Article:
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Cryptic Pregnancies (Things We Don’t Know about Pregnancy Series #20)
30th May, 2020
1 in every 475 pregnancies is “cryptic” – or goes unnoticed by the mother, sometimes until labour. But how and why does this happen, and what are the consequences of it? Scientists have put forward three evolutionary theories to explain.
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The Causes of SIDS (Things We Don’t Know about Pregnancy Series #19)
11th May, 2020
The cause of SIDS is unclear, and risk factors include uncontrollable metrics such as genetics. But there are ways you can reduce risk both after and before the birth of your child, such as by maintaining maternal health and avoiding smoking.
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Depression During and After Pregnancy (Things We Don’t Know about Pregnancy Series #18)
28th April, 2020
Postnatal depression is thought to occur in ~1 in 10 mothers, making it a common form of mental illness. The onset and peak of the illness may be weeks or even months after the birth of a baby, and the condition lasts for weeks, months, or longer. The condition is characterised by persistent negative feelings – towards yourself, your baby, and things you previously had an interest in. Most parents find their inability to bond to their baby most upsetting, and many feel guilty, hopeless, and e
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20th April, 2020
Cheese is the product of a number of biological process; no wonder they’re so varied! Despite being an incredibly old food, scientists are still working to understand the fine line between the production of flavour compounds and off-flavour compounds.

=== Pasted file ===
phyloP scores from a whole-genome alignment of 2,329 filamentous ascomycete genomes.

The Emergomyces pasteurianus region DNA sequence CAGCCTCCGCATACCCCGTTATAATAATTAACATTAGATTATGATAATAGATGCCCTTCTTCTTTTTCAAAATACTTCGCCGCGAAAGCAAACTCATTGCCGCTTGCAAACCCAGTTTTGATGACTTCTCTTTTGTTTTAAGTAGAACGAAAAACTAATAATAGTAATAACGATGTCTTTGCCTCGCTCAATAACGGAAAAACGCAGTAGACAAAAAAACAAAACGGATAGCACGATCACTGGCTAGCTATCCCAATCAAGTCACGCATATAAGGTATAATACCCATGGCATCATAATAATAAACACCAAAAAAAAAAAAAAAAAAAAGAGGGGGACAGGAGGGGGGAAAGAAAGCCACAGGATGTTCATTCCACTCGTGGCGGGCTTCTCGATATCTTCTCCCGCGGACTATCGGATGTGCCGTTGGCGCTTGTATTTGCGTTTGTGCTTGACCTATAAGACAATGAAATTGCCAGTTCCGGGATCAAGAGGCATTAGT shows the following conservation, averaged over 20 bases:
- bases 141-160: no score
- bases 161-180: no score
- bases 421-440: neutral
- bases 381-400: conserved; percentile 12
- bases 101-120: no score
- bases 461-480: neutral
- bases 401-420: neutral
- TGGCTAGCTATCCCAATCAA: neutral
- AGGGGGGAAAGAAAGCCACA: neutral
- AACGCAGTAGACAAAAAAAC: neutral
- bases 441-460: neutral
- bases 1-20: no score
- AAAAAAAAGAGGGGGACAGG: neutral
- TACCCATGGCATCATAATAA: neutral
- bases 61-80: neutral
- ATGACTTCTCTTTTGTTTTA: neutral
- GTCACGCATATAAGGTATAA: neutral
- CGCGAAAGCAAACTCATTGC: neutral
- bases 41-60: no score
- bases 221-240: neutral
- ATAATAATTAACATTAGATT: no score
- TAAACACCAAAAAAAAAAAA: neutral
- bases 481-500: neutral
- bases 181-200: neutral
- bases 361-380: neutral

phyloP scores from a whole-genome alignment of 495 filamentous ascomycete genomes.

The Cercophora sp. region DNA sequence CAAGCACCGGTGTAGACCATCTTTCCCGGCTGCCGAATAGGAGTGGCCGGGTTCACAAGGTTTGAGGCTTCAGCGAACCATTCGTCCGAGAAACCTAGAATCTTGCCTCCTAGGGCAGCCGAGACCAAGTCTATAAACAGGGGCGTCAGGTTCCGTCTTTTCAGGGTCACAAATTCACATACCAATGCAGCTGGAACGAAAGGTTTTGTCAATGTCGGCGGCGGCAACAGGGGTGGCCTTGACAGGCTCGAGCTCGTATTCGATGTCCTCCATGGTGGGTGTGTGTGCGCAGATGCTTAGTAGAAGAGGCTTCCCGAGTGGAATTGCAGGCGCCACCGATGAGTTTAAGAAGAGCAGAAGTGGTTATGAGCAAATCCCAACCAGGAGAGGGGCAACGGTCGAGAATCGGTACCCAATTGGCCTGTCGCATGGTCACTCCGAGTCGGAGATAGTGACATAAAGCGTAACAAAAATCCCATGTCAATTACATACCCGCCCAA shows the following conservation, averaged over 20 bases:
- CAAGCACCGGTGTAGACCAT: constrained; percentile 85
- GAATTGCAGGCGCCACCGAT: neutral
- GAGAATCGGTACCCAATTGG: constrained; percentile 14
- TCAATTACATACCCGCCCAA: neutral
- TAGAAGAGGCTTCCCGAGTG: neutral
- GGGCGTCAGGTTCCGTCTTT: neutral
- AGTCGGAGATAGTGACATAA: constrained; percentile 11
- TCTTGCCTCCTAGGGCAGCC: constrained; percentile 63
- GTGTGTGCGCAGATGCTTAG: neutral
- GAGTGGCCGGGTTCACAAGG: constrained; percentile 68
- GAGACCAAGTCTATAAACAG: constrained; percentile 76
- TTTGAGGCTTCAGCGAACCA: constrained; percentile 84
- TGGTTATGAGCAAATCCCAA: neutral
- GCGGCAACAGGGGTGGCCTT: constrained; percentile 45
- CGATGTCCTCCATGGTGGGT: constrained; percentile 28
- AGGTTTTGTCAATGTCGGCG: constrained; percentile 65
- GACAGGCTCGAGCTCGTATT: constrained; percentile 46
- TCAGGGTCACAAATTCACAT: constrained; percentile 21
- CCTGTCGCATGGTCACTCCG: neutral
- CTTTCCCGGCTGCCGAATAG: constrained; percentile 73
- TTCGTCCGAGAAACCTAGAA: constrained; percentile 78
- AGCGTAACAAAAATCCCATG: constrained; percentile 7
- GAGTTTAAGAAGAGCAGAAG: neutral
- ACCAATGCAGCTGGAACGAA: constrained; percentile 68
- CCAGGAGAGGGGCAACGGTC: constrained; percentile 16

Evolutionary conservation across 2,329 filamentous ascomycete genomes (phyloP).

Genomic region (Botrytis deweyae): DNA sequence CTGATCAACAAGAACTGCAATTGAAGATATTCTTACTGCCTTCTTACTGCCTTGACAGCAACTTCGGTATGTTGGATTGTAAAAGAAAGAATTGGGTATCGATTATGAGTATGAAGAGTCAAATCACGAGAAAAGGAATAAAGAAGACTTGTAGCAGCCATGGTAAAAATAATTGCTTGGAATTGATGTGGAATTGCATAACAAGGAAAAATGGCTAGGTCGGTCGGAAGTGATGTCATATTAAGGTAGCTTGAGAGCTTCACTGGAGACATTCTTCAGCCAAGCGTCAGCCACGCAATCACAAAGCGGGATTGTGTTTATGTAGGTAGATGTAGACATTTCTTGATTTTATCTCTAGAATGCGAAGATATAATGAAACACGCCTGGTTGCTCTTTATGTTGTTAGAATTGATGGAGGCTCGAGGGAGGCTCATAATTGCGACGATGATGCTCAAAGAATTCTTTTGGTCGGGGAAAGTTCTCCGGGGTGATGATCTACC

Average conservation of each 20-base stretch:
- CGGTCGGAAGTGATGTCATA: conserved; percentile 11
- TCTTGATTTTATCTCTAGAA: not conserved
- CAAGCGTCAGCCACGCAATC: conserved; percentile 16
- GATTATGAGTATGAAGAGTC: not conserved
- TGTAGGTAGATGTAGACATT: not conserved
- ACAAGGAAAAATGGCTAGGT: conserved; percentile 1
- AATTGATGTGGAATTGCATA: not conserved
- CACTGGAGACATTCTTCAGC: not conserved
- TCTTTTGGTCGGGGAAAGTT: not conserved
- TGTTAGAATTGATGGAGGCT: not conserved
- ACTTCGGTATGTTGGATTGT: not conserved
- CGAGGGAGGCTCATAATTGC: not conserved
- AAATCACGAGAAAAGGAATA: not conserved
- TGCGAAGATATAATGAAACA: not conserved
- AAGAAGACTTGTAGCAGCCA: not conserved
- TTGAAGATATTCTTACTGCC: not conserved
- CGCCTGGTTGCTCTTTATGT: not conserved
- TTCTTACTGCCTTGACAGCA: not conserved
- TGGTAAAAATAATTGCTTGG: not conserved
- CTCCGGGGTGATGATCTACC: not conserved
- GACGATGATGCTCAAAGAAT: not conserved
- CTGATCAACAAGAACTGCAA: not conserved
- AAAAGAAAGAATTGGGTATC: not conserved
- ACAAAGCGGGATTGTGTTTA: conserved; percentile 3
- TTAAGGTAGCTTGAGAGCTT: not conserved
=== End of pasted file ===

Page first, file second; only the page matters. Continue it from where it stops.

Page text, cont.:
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Birth trauma (Things We Don’t Know about Pregnancy Series #17)
15th April, 2020
Birth trauma, a form of PTSD, is an under-researched area of mental health. It affects mothers and fathers after a birth where there was either physical intervention or psychological stress, such as feeling unheard.
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How much do unborn babies sleep? (Things We Don’t Know about Pregnancy Series #16)
2nd April, 2020
We can’t measure the brain activity of a human foetus – not whilst they’re inside their mother. But we’re really interested. What happens to a baby’s brain as it’s developing, and what does this tell us about our own and the developing process of sleep? Researchers into brain activity have performed EEG exams on premature babies, and monitored eye movement in the womb to learn about sleep cycles, although big errors are common. REM (rapid eye movement) sleep was detected from around
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